I remember working for George Wimpey up in Blackheath; we’d finished and waiting for our wages... a piece of glass floated down, and of all the places it had to land was in the back of this bloke’s neck.”


– Regular, Tony –

When I first started working it was two pounds, 14 and nine pence for 48 and a half hours a week. It was good training and all the rest, but bloody hard when you’re young... you’ve just left school at 15; to go from leaving school to 48 and a half hours a week. Bang. No bloody gap at all. I left school on the Friday; started work on the Monday. As most people did. I mean the first job I ever did was pulling wood through a planing machine. It was coming out and I was stacking it on a trolley. And that’s all I did for weeks and weeks and weeks. It was just a learning curve, as they’d say these days.    

Ahhh, some fingers disappeared… especially in the spindle machine. The guards were a bit basic; people took risks because they got in the way nine times out of ten. This might sound stupid and strange, but the surface machine with the blades whizzing around – you’re always tempted to put your fingers in; it draws you. I can’t remember anyone doing it, but I have seen people taking their fingers off by carelessness... but it does draws you. The worst accident I ever seen was when we were working for Tarmac Construction down in Old Hill. We were subcontracted to a carpenter, and he’d gone bust and it was 14 or 16 of us, and they asked us to come in on a Saturday morning and they’d sort things out for us, which they did, but while we were waiting for that, there were some chaps on the scaffolding on the 12th or 14th storey and one chap fell off and bounced down between the scaffolding and brickwork, and died. 

I remember working for George Wimpey up in Blackheath, and we’d finished and waiting for our wages and there was this chap on a mixer talking to some bloke, and some labourers cleaning up; they threw some glass out of, again, a 12 or 14 storey height, and it picked up on the wind and this piece of glass drifted on the wind, and went straight into the back of this bloke’s neck. Honest truth. They took him to hospital with the piece of glass in and they said if they’d pulled the glass out he’d have died like. A piece of glass floated down, and of all the places it had to land was in the back of this bloke’s neck. 

I remember somebody telling me – I didn’t see this – but on the building trade they used to have those thunderboxes, you know... the toilets. They were on one job and there was this little stream running down there, so they put two timbers across the stream and they plonked the thunderbox on top of the timbers like so when folks used it, it would wash it away like. So Monday morning was fatal because everyone wanted to get on there. One morning some bloke went in there, and I don’t think they liked him a lot, so they went up stream a bit and lit about twenty empty cement bags, and it floated down when he was on the loo – and this massive scream came out apparently, and the door flew open: you could imagine that, couldn’t you. Jesus Christ, what on earth’s going on here?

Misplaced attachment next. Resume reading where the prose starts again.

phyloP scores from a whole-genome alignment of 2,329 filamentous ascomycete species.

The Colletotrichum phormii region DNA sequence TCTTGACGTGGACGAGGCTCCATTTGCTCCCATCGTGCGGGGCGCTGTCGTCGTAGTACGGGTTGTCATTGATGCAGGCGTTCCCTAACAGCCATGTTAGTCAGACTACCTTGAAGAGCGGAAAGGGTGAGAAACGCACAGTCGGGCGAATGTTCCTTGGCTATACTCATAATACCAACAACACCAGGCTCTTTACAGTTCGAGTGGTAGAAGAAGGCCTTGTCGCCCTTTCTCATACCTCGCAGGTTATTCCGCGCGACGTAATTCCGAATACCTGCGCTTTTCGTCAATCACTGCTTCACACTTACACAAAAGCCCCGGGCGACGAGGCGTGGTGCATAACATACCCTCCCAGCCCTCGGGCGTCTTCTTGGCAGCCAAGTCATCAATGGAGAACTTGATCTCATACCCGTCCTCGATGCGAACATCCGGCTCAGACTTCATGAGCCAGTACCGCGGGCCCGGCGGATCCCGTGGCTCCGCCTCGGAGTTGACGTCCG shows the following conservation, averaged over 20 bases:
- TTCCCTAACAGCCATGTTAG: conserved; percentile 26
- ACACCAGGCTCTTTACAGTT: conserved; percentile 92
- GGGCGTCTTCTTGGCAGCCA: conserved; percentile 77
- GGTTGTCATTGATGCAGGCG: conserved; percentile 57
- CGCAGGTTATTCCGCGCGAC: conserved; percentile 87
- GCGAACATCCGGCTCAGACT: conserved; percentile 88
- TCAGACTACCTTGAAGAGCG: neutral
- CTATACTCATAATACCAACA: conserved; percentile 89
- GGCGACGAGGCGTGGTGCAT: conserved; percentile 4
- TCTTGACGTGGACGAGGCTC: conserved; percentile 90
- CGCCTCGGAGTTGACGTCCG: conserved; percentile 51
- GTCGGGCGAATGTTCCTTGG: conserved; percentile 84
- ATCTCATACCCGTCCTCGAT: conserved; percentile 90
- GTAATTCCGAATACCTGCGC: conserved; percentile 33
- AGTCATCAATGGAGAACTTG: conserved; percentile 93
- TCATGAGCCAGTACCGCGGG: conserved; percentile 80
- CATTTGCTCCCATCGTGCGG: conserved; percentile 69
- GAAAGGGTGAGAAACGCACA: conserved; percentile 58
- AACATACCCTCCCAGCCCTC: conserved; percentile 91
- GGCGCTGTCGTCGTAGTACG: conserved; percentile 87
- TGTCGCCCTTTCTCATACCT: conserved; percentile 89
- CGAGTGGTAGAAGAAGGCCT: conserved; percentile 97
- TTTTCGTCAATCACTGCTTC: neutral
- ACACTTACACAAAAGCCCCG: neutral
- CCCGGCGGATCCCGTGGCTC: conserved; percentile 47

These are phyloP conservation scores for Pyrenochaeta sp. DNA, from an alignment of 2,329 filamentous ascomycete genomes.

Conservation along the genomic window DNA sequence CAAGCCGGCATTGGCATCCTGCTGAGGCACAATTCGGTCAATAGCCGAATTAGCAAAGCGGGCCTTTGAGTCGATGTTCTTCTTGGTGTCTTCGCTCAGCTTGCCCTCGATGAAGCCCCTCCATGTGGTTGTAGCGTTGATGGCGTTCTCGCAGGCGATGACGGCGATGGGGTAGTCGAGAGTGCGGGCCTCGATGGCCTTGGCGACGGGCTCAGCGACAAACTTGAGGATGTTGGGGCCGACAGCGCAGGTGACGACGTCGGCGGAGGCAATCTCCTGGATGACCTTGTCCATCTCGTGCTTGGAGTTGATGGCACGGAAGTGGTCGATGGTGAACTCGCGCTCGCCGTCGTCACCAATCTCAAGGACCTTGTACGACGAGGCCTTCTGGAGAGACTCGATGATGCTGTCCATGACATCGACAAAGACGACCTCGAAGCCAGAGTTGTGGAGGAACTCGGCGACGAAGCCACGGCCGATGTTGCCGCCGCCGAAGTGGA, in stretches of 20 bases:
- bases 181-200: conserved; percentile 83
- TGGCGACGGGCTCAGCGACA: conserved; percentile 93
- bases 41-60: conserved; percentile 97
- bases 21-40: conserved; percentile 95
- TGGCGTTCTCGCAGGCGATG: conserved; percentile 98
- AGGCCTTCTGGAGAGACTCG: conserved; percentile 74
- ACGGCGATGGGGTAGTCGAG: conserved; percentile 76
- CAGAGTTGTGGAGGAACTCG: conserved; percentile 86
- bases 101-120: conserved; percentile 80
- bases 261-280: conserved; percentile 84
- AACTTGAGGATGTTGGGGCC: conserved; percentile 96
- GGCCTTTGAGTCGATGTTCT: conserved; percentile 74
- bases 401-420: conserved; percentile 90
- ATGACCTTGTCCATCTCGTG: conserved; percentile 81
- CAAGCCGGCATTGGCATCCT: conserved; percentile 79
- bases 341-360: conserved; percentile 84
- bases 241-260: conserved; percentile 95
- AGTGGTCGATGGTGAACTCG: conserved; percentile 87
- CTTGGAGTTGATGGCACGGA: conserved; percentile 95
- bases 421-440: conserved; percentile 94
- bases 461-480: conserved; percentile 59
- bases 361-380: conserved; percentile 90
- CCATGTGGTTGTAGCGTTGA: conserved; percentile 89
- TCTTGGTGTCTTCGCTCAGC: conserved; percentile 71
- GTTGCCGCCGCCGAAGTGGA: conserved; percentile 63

One of my favourite jokes was told to me by Jim at The Peacock, one Sunday afternoon. It was about an Irish merchant seaman that was out of work, like....

He was reading the paper looking to see what odd jobs were about, and he spots: seaman wanted for three months for this voyage. So he gets down to the docks, and he gets in the queue. He’s got all his paperwork with him. He comes up to the captain’s desk, and the captain looks at him, and says: name? He said, Murphy sir. And he says: have you been to sea before Murphy? Yes sir, I sailed the seven seas I did. And I’ve got all the paperwork here to prove it. So he gives him all his papers like – and the captain’s looking at all these papers… looking at the papers; looking at Murphy; looking at the papers. He says: go on Murphy, we’ll give you a chance. Thank you captain, thank you captain, he said. And he was collecting up his papers and behind him was this big Swedish bloke. And the captain says: name? He said: Erickson... Sign here… And Erickson walked by and Murphy said: excuse me captain… why was it though that you wanted to know whether I’d been to sea before, and wanted me to show me papers, but you said to that bloke there: just sign here. He said: he’s got a very honest face. Oh I see, he said. Anyway they set sail about three weeks later and they’d been out to sea for about three weeks when they hit this gigantic storm. The boat was going up and down like this. And the only bloke on deck was this Erickson, mopping the decks down. When all of a sudden a gigantic wave came and swept him overboard. Now Murphy happened to see this. He rushes down to the captain’s office. Knocks on the door. Yes Murphy, what is it? He said... you know that Erickson, with the honest face...? He’s just fucked off with your mop. 

I’ve had some miles out of that one, I can tell you.